Steroids for feline lymphoma

As with all medications, it is helpful for some cats and not with others. This may also be due to the fact that budesonide must come into contact with the section of the intestines where there is inflammation, and “As most budesonide is released in the terminal ileum, it will have its best results in Crohn’s disease [IBD] limited to the terminal ileum.” [This is the last section of the intestines just before the colon]. If the inflammation is in a different section or area of the intestines, it may not be effective.  MedicineNet:
http:///crohns_disease/

Surgery:   Surgical removal remains the best option in providing a cure for certain types of cancer in cases where a solitary tumor is present with no associated metastasis. During removal the surgeon will strive to obtain 3 cm margins in all directions of the tumor. This results in a large incision in relationship to the size of the tumor removed. In general the perimeter of the tumor contains the most aggressive cells, as they are the ones responsible for spreading the cancer to associated healthy tissues and increasing its size. To ensure that clean margins are obtained all removed masses should be submitted for histopathology. In cases where cancer cells are still present along the periphery, another surgery should be performed promptly or radiation or chemotherapy therapy should be instituted to reduce its ability to spread. In cases where masses do return they often are more aggressive than the initial tumor because as stated above the more aggressive cells at the periphery are what were left behind.

A: To the best of my knowledge there is not a scientifically proven method of clearing the feline leukemia virus from infected cats using immunotherapy. That may not be what you Vet is referring to by "success" in treatment, though. We have a number of cats who live reasonably long and healthy lives despite infection with feline leukemia virus. I count the treatment of them as successful, despite the fact that in the end they may die from complications of the disease. This may also be what your Veterinarian is referring to. If he is referring to actually clearing the virus from these cats, he is aware of a treatment I am unaware of, or else he is somehow adding up the natural cases of resistance, cases of sequestration of the virus in areas that result in subsequent negative tests and other complicating factors of testing and coming up with a higher clearance rate than is actually happening. There have been conflicting studies on a couple of therapies for feline leukemia virus using Staph protein A (one claimed benefit, one didn't), Immunoregulin (at this point, I think that the studies overwhelmingly support no success in treatment) and interferon. There have been good anecdotal reports of the helpfulness of interferon in treatment of cats ill with this disease but no reports of it actually clearing the virus under controlled conditions, at least to the best of my knowledge. We generally try to use good supportive care -- good quality diet, reduction of as much stress as possible, early aggressive treatment of any illness and keeping the cats indoors (both for their benefit and the benefit of cats they might expose to the virus). Many cats live reasonably normal lives for quite some time despite infection with this virus under these conditions. The vaccines are about 85% effective in preventing infection with feline leukemia virus. It would be worthwhile to vaccinate your female cat if she will remain exposed to your male cat and she is negative on testing. I hate to disagree with you vet and I really do hope that he knows something I don't in this case. Good luck with this.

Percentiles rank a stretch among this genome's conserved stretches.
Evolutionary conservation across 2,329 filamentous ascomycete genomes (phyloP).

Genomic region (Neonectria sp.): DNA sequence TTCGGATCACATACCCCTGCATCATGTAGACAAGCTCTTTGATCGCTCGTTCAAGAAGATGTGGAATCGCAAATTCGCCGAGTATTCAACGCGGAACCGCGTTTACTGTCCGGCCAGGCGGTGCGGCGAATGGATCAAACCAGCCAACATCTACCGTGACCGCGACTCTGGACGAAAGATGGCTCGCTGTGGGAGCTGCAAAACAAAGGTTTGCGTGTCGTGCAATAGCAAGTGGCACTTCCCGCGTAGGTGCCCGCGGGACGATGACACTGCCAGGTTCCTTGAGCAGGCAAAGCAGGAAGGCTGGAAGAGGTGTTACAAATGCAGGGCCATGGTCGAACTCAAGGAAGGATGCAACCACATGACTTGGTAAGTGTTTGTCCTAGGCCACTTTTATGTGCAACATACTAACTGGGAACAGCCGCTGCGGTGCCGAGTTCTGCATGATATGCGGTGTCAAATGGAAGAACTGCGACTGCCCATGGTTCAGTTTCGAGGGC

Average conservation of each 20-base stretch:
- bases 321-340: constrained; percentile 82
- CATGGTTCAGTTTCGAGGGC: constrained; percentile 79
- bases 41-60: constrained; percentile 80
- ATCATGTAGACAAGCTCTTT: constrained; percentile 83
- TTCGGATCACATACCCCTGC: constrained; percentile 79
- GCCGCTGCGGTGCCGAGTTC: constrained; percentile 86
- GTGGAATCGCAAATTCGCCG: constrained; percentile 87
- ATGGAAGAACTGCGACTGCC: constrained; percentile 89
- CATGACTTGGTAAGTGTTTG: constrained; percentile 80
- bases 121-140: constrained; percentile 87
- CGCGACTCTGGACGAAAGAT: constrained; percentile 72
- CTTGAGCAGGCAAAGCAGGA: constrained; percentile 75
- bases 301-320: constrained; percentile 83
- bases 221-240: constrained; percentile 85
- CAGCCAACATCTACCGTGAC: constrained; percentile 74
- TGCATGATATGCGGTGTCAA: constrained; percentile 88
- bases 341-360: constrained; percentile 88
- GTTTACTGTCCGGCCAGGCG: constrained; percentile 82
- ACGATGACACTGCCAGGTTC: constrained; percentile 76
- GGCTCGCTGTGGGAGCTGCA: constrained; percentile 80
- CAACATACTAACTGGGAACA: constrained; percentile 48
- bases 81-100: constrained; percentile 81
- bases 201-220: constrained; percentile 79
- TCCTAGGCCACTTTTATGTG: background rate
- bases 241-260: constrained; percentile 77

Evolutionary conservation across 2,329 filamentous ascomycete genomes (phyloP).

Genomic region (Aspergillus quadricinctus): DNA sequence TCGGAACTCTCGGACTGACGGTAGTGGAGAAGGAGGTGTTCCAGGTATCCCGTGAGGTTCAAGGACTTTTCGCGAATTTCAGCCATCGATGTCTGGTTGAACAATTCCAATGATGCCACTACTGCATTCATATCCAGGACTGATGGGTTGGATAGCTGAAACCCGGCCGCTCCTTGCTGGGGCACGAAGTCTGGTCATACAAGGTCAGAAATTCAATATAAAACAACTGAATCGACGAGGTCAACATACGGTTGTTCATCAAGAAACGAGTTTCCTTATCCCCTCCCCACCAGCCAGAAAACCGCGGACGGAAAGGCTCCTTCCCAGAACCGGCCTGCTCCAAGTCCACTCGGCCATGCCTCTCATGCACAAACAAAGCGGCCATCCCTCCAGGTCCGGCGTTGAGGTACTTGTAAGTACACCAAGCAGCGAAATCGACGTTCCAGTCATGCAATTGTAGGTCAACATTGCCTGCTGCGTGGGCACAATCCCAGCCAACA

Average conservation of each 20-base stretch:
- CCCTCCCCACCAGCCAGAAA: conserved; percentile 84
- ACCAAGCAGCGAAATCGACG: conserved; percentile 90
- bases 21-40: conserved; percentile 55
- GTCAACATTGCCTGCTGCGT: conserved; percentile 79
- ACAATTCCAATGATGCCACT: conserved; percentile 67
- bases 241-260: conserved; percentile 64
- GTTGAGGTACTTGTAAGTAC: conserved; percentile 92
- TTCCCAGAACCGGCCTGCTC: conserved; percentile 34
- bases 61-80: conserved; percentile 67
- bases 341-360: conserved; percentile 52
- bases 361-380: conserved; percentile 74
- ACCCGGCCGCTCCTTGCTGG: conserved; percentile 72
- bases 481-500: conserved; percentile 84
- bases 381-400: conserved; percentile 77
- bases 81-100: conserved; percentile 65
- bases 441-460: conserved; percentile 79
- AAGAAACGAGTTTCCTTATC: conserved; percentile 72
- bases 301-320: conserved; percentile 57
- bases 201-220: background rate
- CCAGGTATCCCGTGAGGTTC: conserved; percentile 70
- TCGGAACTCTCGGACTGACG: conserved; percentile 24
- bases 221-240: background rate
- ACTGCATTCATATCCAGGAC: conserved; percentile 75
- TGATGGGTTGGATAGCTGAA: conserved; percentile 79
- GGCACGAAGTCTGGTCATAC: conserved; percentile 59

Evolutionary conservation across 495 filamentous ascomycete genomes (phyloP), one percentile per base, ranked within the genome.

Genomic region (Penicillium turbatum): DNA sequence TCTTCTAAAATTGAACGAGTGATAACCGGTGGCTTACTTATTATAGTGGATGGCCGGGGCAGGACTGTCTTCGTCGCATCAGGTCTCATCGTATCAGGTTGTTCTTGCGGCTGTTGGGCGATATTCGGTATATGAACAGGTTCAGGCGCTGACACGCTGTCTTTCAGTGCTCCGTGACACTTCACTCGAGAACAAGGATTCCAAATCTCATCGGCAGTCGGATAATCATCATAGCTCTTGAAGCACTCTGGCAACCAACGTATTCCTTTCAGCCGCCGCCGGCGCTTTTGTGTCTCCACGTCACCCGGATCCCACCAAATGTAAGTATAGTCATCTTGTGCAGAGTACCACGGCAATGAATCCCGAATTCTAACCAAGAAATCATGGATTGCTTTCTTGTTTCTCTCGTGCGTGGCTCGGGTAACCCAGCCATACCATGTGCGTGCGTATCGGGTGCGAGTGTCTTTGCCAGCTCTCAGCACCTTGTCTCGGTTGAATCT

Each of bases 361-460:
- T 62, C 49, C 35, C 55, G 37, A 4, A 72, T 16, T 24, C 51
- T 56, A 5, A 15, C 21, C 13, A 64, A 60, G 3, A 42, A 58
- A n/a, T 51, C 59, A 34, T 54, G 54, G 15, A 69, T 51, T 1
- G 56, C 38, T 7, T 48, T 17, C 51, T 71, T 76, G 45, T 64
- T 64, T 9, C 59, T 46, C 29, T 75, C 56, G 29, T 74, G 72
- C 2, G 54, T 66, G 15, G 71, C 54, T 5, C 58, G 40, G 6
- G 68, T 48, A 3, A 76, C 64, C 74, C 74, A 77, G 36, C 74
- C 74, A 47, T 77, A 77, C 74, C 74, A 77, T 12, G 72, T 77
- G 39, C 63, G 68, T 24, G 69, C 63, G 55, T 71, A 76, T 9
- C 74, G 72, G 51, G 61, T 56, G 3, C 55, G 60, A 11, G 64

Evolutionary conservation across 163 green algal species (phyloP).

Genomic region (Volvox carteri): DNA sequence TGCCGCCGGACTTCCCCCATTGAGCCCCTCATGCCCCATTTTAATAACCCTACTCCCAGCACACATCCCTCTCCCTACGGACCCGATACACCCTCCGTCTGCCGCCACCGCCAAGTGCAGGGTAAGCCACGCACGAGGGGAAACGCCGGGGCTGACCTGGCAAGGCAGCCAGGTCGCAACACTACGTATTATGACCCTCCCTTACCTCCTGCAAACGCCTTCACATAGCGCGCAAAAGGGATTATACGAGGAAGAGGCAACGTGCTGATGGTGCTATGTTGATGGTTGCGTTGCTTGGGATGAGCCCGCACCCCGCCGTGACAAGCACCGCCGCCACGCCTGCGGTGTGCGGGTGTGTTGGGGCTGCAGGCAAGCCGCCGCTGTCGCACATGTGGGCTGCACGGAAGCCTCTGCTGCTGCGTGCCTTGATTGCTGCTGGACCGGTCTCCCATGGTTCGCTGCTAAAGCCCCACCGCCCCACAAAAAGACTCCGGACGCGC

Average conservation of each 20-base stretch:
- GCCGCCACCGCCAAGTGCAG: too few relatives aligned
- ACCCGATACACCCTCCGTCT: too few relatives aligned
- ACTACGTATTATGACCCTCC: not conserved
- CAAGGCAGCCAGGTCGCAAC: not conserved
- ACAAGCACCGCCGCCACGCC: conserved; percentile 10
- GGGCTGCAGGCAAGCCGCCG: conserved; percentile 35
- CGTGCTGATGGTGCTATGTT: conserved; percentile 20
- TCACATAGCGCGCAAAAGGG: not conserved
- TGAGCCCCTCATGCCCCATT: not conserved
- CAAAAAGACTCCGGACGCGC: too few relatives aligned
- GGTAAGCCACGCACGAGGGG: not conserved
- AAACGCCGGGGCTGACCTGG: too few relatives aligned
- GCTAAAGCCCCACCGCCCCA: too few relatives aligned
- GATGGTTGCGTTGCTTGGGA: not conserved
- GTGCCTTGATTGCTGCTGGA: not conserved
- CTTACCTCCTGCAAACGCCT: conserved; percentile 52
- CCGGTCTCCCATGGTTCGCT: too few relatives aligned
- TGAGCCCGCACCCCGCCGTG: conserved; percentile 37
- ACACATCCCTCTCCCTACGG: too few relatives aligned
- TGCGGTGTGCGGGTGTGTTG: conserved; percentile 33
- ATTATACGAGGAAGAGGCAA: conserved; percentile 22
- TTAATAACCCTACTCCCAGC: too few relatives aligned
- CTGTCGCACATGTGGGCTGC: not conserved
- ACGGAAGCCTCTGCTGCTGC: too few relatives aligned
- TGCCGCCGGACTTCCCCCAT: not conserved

Long-term use has the risk of creating more permanent and severe damage. Some high dose, long-term side effects include increased incidence of infections, poor hair coat and skin, immunosuppression , diabetes mellitus , adrenal suppression, and liver problems. The potential problems can be severe, however, it must be stressed that these side effects are dose dependent. Despite the potential side effects, steroids can be used effectively and safely, if a careful dosage schedule is followed. Still, because of the availability of safer yet effective therapies, steroid use is reserved until all other treatment options have been exhausted. Several studies have shown that if fatty acids and antihistamines are used concurrently with steroids that the amount of steroids needed to offer relief is greatly reduced.

Steroids for feline lymphoma

steroids for feline lymphoma

Long-term use has the risk of creating more permanent and severe damage. Some high dose, long-term side effects include increased incidence of infections, poor hair coat and skin, immunosuppression , diabetes mellitus , adrenal suppression, and liver problems. The potential problems can be severe, however, it must be stressed that these side effects are dose dependent. Despite the potential side effects, steroids can be used effectively and safely, if a careful dosage schedule is followed. Still, because of the availability of safer yet effective therapies, steroid use is reserved until all other treatment options have been exhausted. Several studies have shown that if fatty acids and antihistamines are used concurrently with steroids that the amount of steroids needed to offer relief is greatly reduced.

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